Dale M. Hilty, Associate Professor at the Mt. Carmel College of Nursing. He received his PhD in counseling psychology from the Department of Psychology at The Ohio State University. He has published studies in the areas of psychology, sociology, and religion. Between April 2017 and April 2018, his ten research teams published 55 posters at local, state, regional, national, and international nursing conferences.
The purpose of this educational intervention was to examine the effects of stress and stressors experienced by first semester Bachelor of Science of Nursing undergraduate students. One-hundred and eighty-four questionnaires were completed by the participants. The questionnaire consisted of two sections. First, the Brief College Student Hassle Scale (BCSHC) measured stressors (Ward & Hay, 2015) where participants rated their school and personal stress levels.rnrnHypothesis 1: Determine whether the stress was a multidimensional construct for BSN students. Using SPSS 25, exploratory factor analysis principle axis (EFAPE) was used to select underlying factors and items (loadings >.50). Hypothesis 2: Determine if the coefficient alpha reliability coefficients for the EFAPE common factors had estimates greater than .70. Hypothesis 3: Determine the difference between participant ratings on questions measuring School Stress Level and Personal Stress Level. Using SPSS 25, the independent t-test would be to determine significant differences between the two groups. Hypothesis 4: Determine whether a mean difference in the answers measuring stress relieving techniques and the effects of stress was presented for the fore-mentioned groups. Using SPSS 25, chi-square test would evaluate this hypothesis.rnrnResultsrnHypothesis 1: The EFAPE analysis found two factors (eigenvalues: 2.25, 1.71) based on the scree test accounting for 65.9% of the variance. Six of the BCSHC hassles/frustrations had factor loadings greater than .50. The common factors were named School (three questions) Personal (three questions). Hypothesis 2: Coefficient alpha estimates: School, .748 and Personal, .721. rn rnHypothesis 3: Independent t-test found significant differences for the two groups (School, p=.004; Personal, p=.000). Hypothesis 4: Chi-square test was applied to relieving stress techniques and stress effects data, resulting significant findings (p=.012-.041). rn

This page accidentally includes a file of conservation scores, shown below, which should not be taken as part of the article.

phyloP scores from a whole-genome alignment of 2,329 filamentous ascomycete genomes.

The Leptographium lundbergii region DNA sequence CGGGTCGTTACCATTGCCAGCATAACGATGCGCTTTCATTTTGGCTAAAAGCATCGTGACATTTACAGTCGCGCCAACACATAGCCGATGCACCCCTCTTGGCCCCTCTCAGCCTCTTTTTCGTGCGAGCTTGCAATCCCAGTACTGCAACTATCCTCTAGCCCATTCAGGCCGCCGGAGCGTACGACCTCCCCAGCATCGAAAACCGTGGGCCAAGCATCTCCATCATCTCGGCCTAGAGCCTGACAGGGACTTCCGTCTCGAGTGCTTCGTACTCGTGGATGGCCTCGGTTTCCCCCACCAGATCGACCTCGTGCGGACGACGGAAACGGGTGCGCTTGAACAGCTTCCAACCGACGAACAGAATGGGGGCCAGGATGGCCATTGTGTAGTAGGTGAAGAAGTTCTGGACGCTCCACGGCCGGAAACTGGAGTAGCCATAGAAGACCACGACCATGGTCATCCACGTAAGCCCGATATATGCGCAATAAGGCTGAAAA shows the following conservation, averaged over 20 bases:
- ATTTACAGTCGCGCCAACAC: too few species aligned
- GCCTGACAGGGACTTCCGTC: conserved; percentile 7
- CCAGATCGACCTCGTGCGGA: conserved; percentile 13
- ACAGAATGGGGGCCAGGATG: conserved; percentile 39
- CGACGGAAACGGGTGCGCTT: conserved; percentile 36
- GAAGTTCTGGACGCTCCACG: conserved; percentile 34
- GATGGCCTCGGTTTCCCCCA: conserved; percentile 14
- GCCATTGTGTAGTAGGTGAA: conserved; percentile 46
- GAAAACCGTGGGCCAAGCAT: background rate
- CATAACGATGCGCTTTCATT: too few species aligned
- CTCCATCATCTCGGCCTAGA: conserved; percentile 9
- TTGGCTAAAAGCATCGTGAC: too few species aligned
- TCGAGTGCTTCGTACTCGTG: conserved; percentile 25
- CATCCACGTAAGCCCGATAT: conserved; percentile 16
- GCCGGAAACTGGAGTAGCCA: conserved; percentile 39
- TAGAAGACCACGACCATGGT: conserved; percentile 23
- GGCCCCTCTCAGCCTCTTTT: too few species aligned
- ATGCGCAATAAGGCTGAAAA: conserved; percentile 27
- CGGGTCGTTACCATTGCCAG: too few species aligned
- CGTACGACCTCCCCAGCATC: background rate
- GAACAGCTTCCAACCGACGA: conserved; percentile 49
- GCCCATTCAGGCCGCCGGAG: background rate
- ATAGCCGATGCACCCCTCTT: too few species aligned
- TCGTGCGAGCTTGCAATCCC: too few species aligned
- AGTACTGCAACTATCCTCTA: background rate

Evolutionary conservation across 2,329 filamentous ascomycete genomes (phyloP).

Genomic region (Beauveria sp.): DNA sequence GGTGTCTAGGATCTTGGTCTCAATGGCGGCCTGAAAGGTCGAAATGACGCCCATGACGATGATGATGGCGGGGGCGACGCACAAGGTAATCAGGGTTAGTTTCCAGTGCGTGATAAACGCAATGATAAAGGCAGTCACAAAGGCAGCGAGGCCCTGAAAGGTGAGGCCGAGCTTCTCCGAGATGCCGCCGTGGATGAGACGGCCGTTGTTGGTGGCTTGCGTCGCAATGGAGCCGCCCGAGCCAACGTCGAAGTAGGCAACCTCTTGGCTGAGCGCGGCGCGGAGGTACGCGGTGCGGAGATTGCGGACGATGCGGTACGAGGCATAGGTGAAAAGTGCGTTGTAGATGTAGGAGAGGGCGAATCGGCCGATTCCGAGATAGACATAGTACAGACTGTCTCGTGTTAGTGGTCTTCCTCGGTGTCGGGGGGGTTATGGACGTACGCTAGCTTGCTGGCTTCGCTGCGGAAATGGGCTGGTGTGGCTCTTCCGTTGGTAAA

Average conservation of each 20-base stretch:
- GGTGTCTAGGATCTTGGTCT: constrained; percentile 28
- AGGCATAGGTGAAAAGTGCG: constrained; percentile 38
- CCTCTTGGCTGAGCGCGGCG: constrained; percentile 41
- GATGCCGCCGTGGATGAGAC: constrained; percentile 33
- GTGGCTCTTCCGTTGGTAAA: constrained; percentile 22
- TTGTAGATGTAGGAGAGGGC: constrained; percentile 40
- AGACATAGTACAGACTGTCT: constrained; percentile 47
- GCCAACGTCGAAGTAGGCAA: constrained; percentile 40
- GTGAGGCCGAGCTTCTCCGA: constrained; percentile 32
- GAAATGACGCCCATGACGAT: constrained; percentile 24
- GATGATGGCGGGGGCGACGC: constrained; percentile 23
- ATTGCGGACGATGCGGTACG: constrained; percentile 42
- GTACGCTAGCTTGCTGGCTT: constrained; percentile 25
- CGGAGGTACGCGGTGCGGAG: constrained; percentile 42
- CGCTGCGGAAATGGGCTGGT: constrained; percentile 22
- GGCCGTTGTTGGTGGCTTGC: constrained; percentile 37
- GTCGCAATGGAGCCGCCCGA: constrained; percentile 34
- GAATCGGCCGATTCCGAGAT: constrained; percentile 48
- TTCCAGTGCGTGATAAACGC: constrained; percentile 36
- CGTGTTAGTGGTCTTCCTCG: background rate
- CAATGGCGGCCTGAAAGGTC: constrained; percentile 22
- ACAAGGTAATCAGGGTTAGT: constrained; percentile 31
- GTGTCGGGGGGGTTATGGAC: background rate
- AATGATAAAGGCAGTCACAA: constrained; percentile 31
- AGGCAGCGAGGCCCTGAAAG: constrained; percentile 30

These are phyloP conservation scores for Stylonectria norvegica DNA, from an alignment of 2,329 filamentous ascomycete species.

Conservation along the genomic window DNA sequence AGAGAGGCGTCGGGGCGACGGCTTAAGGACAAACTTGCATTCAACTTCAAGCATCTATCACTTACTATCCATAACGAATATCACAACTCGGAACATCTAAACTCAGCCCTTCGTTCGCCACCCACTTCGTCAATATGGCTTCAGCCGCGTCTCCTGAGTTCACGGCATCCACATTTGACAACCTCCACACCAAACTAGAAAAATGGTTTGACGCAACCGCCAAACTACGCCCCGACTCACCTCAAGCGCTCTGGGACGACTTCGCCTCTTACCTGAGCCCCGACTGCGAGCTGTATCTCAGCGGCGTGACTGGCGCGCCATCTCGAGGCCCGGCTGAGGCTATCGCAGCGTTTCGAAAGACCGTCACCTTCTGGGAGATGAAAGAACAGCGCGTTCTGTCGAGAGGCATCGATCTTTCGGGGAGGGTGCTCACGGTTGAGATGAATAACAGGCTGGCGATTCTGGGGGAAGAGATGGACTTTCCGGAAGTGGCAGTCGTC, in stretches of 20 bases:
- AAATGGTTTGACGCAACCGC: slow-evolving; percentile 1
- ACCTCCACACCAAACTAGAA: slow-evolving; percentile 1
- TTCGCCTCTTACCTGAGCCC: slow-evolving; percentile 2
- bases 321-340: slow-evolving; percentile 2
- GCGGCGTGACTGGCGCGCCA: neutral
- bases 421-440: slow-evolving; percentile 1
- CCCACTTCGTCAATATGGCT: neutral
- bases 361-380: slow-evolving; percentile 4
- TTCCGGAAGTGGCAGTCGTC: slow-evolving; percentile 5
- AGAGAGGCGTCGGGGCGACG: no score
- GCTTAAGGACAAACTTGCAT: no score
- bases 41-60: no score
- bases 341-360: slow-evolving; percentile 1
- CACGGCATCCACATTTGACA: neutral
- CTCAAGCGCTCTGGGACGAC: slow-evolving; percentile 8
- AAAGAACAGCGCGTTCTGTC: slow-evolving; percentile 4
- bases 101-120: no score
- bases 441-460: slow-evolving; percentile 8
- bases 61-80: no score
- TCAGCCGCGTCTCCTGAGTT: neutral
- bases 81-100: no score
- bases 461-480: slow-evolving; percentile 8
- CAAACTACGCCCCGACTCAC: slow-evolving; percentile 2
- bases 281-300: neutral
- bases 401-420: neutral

Dale M. Hilty, Associate Professor at the Mt. Carmel College of Nursing. He received his PhD in counseling psychology from the Department of Psychology at The Ohio State University. He has published studies in the areas of psychology, sociology, and religion. Between April 2017 and June 2018, his ten research teams published 100 posters at local, state, regional, national, and international nursing conferences.
Researchers have used self-efficacy to investigate online learning, physical therapy, diabetes type 2, work engagement, teacher education, exercise behavior, chemotherapy treatment, Alzheimer disease, counseling, clinical reasoning, and online shopping (Bradley et al., 2017; Costello et al., 2017; Lalnuntluangi, et al., 2017; Lee, 2017; Lisbona et al., 2018; Malinauskas et al., 2018; Middelkamp et al., 2017; Papadopoulou et al. 2016; Salamizadeh, et al., 2017; Ümmet, 2017; Venskus & Craig, 2017; & Yahong et al., 2018). \r\n\r\nMethods \r\nA second study was designed to examine self-efficacy, competitive greatness, and attachment styles. Scales used to analyze these constructs were: Generalized self-efficacy (Schwarzer & Jerusalem, 1995), Wooden Pyramid of Success Questionnaire (WPSQ; Hilty, 2017), and Nursing Attachment Styles Questionnaire (Hilty, Bumgardner, & Taylor, 2018). Competitive greatness is defined as being the best you can be when your best is needed, continuous self-improvement, and appreciating difficult challenges. Regarding attachments styles, secure individuals offer positive descriptions and greater levels of achievement in their personal and professional relationships (Ravitz, et al., 2009). \r\n \r\nParticipants (N=78) in this educational intervention were BSN senior students. The self-efficacy scale was used to create two groups (e.g., high self-efficacy scores, moderate-low self-efficacy scores). Hypothesis 1: BSN students with high scores on self-efficacy would have high scores on competitive greatness. Hypothesis 2: Three attachment styles would be different based on self-efficacy scores (e.g., high self-efficacy scores, moderate-low self-efficacy scores). An Independent t-test would be used to test these hypotheses.\r\n \r\nResults \r\nUsing SPSS 25, independent t-test analyses were significant on competitive greatness (p=.001), meaning BSN students with high scores on self-efficacy also had high scores on competitive greatness. Secure (p=.009) and avoidant (p=.003) styles were significant (i.e., high self-efficacy and high secure scores, high self-efficacy and low avoidant scores). \r\n\r\nThe independent t-test findings revealed significant differences between self-efficacy and competitive greatness (i.e., being the best you can be when your best is needed, continuous self-improvement, appreciating difficult challenges). Significant differences were found between the high and moderate-low self-efficacy groups on the secure and avoidant common factors. \r\n